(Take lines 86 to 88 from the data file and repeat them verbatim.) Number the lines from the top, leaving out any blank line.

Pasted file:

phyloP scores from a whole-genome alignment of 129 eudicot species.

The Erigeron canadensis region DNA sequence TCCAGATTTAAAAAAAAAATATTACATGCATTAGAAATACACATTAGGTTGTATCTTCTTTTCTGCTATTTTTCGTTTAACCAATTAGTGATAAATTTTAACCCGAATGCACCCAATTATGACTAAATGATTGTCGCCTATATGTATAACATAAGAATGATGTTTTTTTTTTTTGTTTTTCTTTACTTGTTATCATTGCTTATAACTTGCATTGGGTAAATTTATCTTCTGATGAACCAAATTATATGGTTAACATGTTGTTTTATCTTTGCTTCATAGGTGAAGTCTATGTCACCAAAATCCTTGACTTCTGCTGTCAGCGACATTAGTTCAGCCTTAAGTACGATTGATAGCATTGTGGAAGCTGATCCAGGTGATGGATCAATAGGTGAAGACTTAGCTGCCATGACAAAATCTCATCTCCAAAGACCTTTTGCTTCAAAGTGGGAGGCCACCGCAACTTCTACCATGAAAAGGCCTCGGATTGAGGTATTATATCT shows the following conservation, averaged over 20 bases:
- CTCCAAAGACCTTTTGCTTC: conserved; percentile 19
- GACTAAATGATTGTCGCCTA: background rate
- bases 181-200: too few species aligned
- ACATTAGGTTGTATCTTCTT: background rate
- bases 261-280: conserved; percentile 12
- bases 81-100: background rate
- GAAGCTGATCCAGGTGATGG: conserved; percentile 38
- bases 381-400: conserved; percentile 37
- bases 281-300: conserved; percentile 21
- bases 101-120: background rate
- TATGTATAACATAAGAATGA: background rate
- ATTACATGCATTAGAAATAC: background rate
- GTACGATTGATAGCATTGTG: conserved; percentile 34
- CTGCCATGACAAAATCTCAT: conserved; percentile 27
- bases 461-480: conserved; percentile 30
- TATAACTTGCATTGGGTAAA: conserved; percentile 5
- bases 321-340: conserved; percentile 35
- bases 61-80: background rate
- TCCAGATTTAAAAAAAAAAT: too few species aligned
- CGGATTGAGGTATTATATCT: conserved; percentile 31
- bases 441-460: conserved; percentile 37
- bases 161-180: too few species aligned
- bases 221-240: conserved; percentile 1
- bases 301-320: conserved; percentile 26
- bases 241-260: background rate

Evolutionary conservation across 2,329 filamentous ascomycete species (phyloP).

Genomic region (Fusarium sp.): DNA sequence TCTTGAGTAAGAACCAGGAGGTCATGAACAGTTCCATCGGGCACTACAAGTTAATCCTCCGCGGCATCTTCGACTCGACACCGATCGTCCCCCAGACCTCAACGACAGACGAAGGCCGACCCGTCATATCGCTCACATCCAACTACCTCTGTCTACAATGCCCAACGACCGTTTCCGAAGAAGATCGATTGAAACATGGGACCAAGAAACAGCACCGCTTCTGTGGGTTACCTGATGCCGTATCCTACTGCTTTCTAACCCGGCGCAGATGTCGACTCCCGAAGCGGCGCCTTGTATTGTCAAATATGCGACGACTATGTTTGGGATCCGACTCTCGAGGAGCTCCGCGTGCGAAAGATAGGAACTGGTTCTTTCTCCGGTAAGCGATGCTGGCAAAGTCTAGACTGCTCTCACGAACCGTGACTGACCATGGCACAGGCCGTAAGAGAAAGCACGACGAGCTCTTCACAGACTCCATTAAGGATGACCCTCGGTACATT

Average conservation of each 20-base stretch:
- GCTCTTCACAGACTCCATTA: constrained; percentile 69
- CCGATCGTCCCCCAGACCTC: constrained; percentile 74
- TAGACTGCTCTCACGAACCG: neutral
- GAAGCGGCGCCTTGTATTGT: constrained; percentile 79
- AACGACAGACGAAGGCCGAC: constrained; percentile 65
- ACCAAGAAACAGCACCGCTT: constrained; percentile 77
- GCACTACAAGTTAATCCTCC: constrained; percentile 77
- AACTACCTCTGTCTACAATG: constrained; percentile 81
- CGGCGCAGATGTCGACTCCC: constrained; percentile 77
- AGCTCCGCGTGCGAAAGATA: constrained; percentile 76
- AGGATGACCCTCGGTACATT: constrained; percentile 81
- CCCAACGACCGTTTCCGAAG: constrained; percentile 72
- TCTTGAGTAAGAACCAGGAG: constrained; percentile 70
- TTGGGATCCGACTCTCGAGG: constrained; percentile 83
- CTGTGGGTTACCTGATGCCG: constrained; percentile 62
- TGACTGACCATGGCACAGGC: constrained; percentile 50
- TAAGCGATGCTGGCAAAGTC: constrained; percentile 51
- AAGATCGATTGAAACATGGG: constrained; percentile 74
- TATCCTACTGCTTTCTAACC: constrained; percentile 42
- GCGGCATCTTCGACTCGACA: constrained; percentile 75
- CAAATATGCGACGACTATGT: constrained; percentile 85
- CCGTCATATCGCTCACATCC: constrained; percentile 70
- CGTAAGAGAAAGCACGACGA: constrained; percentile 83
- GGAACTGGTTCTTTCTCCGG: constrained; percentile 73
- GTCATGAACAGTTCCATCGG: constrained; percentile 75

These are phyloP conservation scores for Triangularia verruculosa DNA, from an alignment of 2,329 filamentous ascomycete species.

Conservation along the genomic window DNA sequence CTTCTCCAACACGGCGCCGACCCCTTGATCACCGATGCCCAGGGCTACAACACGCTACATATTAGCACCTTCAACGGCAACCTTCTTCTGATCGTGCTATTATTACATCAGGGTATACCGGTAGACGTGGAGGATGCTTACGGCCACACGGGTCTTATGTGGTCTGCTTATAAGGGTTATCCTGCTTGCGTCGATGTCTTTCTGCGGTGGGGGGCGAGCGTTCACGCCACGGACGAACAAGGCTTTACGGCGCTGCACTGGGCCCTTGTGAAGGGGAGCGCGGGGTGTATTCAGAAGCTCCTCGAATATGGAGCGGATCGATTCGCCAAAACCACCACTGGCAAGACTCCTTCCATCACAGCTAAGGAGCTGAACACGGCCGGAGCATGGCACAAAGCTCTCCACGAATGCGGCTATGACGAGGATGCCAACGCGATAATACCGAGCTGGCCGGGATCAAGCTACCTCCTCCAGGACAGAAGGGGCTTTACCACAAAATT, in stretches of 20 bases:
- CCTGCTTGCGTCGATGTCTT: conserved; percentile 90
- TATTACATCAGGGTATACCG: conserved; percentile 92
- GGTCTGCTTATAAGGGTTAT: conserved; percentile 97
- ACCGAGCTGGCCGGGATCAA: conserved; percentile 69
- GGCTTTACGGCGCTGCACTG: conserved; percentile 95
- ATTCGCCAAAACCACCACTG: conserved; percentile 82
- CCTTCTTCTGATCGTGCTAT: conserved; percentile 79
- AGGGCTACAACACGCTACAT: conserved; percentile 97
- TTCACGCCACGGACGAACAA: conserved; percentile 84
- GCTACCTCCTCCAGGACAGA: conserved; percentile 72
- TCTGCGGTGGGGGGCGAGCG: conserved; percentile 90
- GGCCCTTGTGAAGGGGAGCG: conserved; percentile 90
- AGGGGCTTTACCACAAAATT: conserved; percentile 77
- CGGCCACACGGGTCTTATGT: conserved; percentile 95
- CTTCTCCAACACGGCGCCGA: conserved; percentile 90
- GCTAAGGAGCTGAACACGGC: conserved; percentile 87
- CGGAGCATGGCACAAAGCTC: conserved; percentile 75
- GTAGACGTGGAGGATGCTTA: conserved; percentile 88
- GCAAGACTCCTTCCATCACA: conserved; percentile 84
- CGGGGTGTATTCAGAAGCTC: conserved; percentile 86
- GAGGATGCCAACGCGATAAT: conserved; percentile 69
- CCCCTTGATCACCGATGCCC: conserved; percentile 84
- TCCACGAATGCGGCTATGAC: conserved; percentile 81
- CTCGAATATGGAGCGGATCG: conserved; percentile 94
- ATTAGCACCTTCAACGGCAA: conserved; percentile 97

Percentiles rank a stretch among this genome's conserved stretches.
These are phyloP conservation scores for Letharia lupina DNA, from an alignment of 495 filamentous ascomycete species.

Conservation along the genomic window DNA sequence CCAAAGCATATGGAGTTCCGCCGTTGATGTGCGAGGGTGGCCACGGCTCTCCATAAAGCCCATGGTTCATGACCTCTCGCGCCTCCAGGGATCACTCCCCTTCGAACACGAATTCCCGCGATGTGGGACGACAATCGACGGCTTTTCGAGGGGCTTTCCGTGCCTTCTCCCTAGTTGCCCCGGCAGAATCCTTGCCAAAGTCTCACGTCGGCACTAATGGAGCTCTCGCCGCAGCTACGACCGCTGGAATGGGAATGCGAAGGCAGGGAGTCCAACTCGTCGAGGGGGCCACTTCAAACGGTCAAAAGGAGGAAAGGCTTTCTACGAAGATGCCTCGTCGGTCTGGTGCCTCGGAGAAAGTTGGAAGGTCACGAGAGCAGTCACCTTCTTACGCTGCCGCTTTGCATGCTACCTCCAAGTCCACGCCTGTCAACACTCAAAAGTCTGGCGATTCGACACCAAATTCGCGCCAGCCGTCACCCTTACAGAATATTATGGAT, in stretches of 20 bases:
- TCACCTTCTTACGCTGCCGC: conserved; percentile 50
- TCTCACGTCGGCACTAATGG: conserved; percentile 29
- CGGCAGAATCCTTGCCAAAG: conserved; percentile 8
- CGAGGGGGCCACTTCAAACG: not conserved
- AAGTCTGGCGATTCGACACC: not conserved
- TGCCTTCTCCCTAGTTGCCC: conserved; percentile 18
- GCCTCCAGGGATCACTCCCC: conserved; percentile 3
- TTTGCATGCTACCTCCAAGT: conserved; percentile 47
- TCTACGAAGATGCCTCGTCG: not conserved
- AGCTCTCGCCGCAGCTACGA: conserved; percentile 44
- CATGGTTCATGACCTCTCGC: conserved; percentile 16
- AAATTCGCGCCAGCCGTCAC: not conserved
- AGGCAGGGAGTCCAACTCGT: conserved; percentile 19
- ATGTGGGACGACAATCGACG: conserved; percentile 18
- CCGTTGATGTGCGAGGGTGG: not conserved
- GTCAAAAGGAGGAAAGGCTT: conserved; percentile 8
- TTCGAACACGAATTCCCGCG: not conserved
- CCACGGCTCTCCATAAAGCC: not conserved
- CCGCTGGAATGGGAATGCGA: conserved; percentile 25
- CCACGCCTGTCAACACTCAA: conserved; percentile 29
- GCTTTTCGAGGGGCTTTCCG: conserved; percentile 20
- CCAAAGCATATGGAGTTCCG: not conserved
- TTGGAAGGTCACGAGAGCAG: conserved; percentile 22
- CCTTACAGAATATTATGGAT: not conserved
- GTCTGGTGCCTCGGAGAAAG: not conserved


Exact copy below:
- TCACCTTCTTACGCTGCCGC: conserved; percentile 50
- TCTCACGTCGGCACTAATGG: conserved; percentile 29
- CGGCAGAATCCTTGCCAAAG: conserved; percentile 8